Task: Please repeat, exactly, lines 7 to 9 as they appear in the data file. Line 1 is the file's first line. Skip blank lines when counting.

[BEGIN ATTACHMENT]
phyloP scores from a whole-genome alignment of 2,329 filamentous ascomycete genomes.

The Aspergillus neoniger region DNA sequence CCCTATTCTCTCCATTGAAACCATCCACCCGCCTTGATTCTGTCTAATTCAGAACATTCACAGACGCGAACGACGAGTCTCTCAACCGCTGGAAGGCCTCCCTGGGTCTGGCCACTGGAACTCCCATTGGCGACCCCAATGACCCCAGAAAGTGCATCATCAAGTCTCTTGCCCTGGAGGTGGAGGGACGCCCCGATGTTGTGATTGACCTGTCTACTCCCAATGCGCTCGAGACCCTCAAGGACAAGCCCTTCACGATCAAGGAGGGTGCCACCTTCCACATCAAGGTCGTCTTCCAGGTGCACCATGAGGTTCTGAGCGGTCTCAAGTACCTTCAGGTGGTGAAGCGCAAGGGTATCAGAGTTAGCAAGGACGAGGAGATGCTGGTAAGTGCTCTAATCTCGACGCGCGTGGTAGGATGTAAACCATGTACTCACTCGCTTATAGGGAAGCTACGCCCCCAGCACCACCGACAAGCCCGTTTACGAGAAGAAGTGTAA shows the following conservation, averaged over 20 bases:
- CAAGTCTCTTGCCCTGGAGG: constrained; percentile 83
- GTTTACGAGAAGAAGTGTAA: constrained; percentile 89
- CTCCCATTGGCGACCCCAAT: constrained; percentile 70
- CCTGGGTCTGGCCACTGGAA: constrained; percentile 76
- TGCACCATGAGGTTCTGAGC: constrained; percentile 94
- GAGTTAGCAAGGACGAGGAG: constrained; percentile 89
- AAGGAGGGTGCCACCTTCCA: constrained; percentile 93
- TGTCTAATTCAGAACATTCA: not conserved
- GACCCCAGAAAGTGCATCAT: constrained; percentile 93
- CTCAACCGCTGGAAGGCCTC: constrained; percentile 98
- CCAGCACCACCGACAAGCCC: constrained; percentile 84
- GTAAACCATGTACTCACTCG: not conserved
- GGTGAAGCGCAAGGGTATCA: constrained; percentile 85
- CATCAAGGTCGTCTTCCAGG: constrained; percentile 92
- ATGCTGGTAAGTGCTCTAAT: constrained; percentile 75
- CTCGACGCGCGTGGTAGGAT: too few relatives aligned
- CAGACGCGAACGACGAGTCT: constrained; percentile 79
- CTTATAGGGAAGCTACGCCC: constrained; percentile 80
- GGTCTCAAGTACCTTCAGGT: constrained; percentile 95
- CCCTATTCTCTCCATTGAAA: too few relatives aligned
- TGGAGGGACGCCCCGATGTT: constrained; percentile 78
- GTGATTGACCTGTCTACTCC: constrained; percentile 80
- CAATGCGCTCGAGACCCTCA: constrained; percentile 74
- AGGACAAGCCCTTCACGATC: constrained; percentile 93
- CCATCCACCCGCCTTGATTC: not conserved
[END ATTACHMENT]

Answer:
- TGCACCATGAGGTTCTGAGC: constrained; percentile 94
- GAGTTAGCAAGGACGAGGAG: constrained; percentile 89
- AAGGAGGGTGCCACCTTCCA: constrained; percentile 93